Ipe meets NFPA Class A and UBC Class 1 when tested under ASTM Test Method E84. Flame spread, smoke developed values, and fuel contribution ratings under this test indicate that ipe is not readily flammable and does not readily carry or communicate fire, thus offering a moderate degree of fire protection.

The use of Ipe hardwood is cost effective, meets sustainability objectives, is attractive, and is very durable. Although it does not have test documentation to demonstrate that it is non-flammable, tests have been done to show that it inherently has very low flammability characteristics.

Appeal item 3

Code Section

M1503.1, M1503.4

Requires

Calls for range hoods to exhaust directly to outdoors with an exhaust rate of 150cfm, intermittent.

Code Modification or Alternate Requested
Proposed Design

The proposed design uses a whole-house heat-recovery ventilation (HRV) system in each unit, which provides balanced flow to/from the outdoors. An air-extract port of the HRV system is located in each kitchen area which exhausts between 25 and 35cfm continuously from the kitchen area. Recirculating range hoods are provided which include charcoal filters to collect airborne cooking grease. The owner-occupants are in favor of this design for the reasons outlined below.

Reason for alternative

Sustainability objectives of the development include net-zero energy performance through “Passivhaus” construction techniques. These include super-insulation, airtightness (<0.6 ACH50), and heat-recovery ventilation (92% efficient heat recovery). The resulting peak heating load of a typical dwelling is 1,500 Watts, about the size of a hair dryer.

Direct exhaust appliances such as range hoods compromise these energy-efficiency investments and make energy performance objectives more challenging and costly to meet. Additionally, with such a tight envelope, a direct-exhaust range hood may require a make-up air duct which would increase thermal losses further.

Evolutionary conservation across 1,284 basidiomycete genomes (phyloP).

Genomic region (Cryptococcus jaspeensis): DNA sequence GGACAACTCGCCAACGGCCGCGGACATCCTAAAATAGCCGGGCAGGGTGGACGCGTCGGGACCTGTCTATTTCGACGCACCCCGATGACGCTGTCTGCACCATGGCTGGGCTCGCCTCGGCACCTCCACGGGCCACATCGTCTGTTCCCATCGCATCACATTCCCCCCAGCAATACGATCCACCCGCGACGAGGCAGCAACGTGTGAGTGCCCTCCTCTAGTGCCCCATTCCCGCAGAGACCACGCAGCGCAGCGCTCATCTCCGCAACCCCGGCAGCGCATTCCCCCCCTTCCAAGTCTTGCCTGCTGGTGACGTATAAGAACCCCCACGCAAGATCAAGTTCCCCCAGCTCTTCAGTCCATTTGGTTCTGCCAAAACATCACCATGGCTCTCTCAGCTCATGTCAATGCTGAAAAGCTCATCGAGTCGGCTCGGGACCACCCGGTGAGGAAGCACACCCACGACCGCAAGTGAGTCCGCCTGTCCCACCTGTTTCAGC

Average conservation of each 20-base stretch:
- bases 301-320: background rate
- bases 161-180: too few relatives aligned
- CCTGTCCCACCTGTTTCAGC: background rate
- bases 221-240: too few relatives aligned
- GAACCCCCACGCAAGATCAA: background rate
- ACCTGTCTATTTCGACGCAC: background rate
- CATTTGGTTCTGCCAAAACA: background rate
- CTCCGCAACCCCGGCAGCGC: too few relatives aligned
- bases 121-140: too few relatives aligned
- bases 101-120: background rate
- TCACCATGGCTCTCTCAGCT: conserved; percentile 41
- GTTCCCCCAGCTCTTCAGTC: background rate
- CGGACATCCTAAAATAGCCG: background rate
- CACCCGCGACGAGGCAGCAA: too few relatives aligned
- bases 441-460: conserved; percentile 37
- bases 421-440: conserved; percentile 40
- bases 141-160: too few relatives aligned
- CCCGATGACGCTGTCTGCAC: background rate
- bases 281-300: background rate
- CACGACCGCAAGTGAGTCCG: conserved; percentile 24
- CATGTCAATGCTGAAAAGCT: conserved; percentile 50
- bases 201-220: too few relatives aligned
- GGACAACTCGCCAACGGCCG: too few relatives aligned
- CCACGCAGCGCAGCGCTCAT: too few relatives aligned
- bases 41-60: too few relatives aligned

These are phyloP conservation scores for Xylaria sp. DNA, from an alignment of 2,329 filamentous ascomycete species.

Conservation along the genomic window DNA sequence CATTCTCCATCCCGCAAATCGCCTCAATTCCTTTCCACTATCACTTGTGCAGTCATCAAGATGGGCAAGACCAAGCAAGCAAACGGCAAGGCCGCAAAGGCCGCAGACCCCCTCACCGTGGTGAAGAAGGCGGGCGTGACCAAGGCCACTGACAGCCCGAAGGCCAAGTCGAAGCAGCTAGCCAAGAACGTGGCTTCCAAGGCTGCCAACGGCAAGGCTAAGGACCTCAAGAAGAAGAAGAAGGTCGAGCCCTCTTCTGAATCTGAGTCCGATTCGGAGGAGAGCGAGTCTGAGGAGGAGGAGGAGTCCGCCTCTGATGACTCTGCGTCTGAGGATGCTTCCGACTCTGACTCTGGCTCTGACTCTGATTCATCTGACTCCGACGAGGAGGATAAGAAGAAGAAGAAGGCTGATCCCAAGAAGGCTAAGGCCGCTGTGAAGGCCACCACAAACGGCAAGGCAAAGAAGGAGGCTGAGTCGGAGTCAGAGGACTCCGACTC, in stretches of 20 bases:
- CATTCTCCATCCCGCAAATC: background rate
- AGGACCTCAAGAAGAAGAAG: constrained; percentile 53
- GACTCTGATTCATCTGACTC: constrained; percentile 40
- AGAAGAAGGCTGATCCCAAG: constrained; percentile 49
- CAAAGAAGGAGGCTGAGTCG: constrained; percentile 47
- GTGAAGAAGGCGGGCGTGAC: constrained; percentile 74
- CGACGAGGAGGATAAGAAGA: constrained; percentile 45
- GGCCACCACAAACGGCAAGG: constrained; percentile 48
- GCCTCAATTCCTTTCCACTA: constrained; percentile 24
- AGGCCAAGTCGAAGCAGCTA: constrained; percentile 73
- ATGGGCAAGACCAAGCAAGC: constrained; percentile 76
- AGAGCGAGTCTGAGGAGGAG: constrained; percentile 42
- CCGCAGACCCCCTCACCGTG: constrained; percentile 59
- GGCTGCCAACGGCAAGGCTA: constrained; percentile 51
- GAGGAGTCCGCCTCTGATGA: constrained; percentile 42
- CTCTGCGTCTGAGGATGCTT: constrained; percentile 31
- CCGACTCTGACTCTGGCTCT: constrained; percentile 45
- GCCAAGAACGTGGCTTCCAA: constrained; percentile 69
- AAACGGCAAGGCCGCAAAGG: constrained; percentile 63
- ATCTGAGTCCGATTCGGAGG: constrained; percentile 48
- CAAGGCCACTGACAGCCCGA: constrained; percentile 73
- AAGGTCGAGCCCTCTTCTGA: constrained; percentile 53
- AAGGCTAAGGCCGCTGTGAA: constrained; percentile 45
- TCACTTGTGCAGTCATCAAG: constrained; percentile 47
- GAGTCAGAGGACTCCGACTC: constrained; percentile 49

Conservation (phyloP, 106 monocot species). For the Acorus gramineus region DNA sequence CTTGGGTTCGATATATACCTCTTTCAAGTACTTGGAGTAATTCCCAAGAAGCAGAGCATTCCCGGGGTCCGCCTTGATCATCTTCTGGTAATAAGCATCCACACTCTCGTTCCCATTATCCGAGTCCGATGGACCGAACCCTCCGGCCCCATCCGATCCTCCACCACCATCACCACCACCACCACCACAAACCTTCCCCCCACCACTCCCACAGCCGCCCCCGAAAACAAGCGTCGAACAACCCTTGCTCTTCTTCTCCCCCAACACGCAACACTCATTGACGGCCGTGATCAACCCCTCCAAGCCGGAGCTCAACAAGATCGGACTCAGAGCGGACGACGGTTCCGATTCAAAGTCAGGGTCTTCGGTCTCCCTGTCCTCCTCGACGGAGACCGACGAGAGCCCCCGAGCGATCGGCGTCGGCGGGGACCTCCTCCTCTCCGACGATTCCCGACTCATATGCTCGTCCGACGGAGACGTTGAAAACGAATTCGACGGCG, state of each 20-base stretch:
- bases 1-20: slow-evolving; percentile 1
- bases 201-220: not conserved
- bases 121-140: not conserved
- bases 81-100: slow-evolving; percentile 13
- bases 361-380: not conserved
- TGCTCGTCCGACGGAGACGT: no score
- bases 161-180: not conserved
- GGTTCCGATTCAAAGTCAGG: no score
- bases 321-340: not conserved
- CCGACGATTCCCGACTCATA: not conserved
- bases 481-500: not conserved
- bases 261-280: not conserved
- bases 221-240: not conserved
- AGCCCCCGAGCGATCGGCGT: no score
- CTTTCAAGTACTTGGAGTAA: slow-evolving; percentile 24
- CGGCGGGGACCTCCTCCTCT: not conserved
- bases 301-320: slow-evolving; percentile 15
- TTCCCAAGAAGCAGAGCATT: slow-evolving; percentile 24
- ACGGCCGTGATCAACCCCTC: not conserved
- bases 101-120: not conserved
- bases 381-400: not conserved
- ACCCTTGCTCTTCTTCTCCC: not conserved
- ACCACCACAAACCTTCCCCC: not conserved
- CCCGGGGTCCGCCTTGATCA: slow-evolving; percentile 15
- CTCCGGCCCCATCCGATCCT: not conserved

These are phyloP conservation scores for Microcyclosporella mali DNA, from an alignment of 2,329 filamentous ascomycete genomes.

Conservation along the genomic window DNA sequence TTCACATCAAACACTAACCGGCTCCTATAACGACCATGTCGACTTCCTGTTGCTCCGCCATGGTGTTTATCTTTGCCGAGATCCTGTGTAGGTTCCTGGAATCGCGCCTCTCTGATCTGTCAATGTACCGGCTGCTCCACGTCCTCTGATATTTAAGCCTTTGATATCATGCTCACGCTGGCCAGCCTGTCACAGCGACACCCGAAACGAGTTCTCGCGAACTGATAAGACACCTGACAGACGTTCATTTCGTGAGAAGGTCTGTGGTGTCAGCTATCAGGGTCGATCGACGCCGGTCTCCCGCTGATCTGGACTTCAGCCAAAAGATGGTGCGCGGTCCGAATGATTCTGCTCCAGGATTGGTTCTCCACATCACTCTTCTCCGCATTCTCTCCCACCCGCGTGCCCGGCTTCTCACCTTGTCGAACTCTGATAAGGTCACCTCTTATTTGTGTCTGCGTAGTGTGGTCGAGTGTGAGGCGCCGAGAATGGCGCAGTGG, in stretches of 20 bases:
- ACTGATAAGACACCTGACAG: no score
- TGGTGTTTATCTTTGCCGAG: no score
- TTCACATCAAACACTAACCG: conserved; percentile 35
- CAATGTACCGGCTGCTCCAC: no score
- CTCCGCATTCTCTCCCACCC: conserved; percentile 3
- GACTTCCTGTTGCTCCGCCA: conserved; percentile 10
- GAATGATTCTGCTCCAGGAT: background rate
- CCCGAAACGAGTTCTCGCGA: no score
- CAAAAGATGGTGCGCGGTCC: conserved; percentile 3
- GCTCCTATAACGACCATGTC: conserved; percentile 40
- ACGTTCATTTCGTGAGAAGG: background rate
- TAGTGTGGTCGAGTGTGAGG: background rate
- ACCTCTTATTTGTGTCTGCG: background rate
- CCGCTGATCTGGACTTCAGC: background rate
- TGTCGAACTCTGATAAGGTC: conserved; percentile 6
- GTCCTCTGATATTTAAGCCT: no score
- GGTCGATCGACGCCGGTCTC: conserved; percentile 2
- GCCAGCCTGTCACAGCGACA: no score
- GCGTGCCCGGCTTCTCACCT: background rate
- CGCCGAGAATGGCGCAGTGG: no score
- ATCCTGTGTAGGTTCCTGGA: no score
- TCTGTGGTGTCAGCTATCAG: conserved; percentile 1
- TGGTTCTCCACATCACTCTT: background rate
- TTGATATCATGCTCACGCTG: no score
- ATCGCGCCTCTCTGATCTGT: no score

The proposed design uses a whole-house heat-recovery ventilation system which continuously exhausts polluted, moisture-laden air from kitchens and bathrooms. The proposed kitchen exhaust rate of 25-35cfm continuous meets OMSC 2010 requirements. Over a 24 hour period the HRV system will exchange house air nearly 5 times. As a comparison, a code-equivalent exhaust system with range hood, bathroom fans and clothes dryers each run an hour per day would result in 1 air exchange in a 24 hour period (see included calculations).

Experience with several Passivhaus projects locally and accounts from many such projects throughout the US and Europe has confirmed the safety and functionality of the proposed ventilation system.

APPEAL DECISION

1a. Non-rated construction at eave within 3 ft of a common property line: Granted as proposed.
1b. Eave projection at roof framing parallel to the common property line: Granted as proposed.

2. Combustible material for deck construction within 3 ft of a common property line: Granted for IPE only and provided no eave vents are located in eaves of roof over deck.

3. Recirculating residential range hood: Granted as proposed.

The Administrative Appeal Board finds that the information submitted by the appellant demonstrates that the approved modifications or alternate methods are consistent with the intent of the code; do not lessen health, safety, accessibility, life, fire safety or structural requirements; and that special conditions unique to this project make strict application of those code sections impractical.